As far as the show itself as it appears on film, the experience is exhilarating. You come in close to the actors in a way that you certainly wouldn’t get in the theater; even if you were sitting in the front row. The subtleties that the actors work out in their performances really come through in their close-ups, and you have to marvel at just how much work they put into their facial gestures that probably wouldn’t register to all those people sitting up in the nosebleed sections of the theater. Lin-Manuel of course is stellar as Hamilton himself, balancing all the complexities of this extremely complex man. You have to wonder where he found the energy to write, orchestrate, and craft a performance all at the same time during the production of this musical. Many of the other actors excel as well, especially the ones playing dual roles. Daveed Diggs really shines in a Tony winning performance as both Lafayette and Thomas Jefferson. His flamboyant Jefferson may even be the highlight of the entire show. I was also impressed with Phillipa Soo’s soulful portrayal of Eliza Schuyler Hamilton, whose own story shines through in the narrative, giving her a historical spotlight that up until now has largely passed her by. And of course the music is every bit as perfect as you’d expect. It’s one thing to listen to it, but it’s another to see how it’s performed by the actors onstage. The music is playful, heartbreaking, inspirational, and passionate, but above all else, it is daring. You would’ve thought that telling the story of America’s founding with hip hop and rap was possibly sacrilege, but in the hands of a skilled artist like Lin-Maunel, it’s a perfect match. The cabinet debates are perfectly re-framed as rap battles between Hamilton and Jefferson, and it brings new life to the actual arguments that these great thinkers who built our nation put forth. Whatever creative spark Lin-Manuel received when reading from Chernow’s book proved to be a stroke of genius captured in a bottle. A hip hop musical about the most unlikely of founding fathers for this nation; it was a match made in heaven.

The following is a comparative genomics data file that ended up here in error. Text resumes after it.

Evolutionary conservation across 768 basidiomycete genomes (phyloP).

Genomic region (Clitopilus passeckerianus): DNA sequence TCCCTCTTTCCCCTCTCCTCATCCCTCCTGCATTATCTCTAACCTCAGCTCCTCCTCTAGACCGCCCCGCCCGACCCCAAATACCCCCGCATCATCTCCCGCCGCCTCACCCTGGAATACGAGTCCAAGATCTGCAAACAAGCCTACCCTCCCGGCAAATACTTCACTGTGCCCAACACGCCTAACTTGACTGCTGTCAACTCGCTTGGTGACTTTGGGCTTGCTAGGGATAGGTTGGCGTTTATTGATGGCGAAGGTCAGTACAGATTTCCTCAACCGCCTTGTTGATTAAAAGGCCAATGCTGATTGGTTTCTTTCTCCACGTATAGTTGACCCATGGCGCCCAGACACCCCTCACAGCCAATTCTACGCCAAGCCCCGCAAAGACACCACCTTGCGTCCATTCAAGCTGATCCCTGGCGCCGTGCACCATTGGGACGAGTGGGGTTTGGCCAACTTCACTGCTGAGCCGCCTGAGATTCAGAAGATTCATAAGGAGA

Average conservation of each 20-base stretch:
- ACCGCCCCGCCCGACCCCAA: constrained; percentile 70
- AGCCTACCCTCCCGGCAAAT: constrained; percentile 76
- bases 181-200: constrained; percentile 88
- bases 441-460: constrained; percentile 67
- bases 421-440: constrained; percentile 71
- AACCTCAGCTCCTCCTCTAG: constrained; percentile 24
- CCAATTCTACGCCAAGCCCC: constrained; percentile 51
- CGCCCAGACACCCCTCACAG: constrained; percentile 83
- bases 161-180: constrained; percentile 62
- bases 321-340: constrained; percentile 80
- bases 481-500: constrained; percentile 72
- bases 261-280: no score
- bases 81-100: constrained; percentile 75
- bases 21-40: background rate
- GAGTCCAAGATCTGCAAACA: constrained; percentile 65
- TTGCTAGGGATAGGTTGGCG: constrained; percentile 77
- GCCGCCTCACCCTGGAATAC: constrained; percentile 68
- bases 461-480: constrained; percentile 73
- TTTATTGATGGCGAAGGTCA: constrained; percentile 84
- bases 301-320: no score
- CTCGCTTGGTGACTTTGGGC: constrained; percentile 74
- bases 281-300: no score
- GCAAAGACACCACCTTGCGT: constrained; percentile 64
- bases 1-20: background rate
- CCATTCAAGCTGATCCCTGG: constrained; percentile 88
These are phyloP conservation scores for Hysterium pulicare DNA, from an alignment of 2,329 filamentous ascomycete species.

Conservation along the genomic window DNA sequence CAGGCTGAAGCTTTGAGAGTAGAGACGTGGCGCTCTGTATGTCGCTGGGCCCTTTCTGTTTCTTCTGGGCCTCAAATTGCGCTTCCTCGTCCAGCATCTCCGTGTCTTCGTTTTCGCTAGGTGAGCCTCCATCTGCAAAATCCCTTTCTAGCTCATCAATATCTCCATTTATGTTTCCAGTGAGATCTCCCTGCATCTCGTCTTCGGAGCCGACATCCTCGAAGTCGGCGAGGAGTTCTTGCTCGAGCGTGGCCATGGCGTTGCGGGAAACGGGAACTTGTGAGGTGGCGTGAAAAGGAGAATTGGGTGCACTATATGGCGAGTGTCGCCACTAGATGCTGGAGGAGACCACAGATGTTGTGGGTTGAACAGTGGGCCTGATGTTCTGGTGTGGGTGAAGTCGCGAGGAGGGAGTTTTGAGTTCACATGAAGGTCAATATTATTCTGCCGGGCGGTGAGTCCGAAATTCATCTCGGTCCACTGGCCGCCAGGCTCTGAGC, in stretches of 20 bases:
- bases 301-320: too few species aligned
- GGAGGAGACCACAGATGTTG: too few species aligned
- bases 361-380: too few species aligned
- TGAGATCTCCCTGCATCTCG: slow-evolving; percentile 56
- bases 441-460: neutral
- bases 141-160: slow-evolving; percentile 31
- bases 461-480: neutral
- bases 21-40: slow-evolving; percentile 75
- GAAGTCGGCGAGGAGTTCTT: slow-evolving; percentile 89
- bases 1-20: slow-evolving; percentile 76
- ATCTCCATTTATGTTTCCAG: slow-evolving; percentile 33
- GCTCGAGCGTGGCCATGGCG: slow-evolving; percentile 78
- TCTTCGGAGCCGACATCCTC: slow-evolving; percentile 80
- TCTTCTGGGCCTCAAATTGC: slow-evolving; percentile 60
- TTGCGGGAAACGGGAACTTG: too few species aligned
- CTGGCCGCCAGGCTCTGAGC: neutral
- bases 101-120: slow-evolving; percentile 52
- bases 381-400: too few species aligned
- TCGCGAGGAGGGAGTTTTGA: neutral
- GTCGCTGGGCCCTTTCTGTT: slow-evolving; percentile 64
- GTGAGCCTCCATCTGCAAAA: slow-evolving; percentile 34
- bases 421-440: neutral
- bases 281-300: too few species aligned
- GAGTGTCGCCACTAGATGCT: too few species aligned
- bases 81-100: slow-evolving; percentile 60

What is great now is that Hamilton is no longer an experience exclusive to the super rich or the super lucky; it belongs to anyone with access to a $7/month Disney+ subscription, where they can enjoy it for as many times as they desire. For less than the value of the currency that Hamilton’s face currently is enshrined ($10 bill), the musical Hamilton is now available to be seen by literally millions across the globe. And this film version also gives us the treat of seeing the show with it’s original complete cast. Many of the performers have since moved on from the show; some following in Lin-Manuel’s footsteps and making it out to Hollywood to pursue a film career. With this filmed version, their iconic performances will be forever enshrined. I do give Disney a lot of credit for pursuing this for their platform, even with it’s more adult themed subject matter and language. Even with some of the edits they made, the show remains around 99% in tact, and given the more family-friendly rating, it actually helps to make this more palatable for younger audiences. We may even see this filmed version of the play shown in classrooms in the years ahead. For right now, with the 4th celebrations being scaled down so much to keep families close to home this holiday, this premiere of the musical couldn’t be more welcome. Hopefully, watching this show again may become a new tradition for many Americans. I was really happy to have not been disappointed now that I’ve gotten my first taste of the musical itself. I get all the hype now, and recognize that it was all very much justified. I still wish that I had been able to see the show live in person first earlier this year, but that’s a choice that was completely out of my hands once the pandemic spiraled out of control. I hope to revisit Hamilton again soon; both live and on the small screen. For anyone with a Disney+ account right now, don’t miss your shot and watch it right now. Happy Fourth everyone, and stay safe and healthy.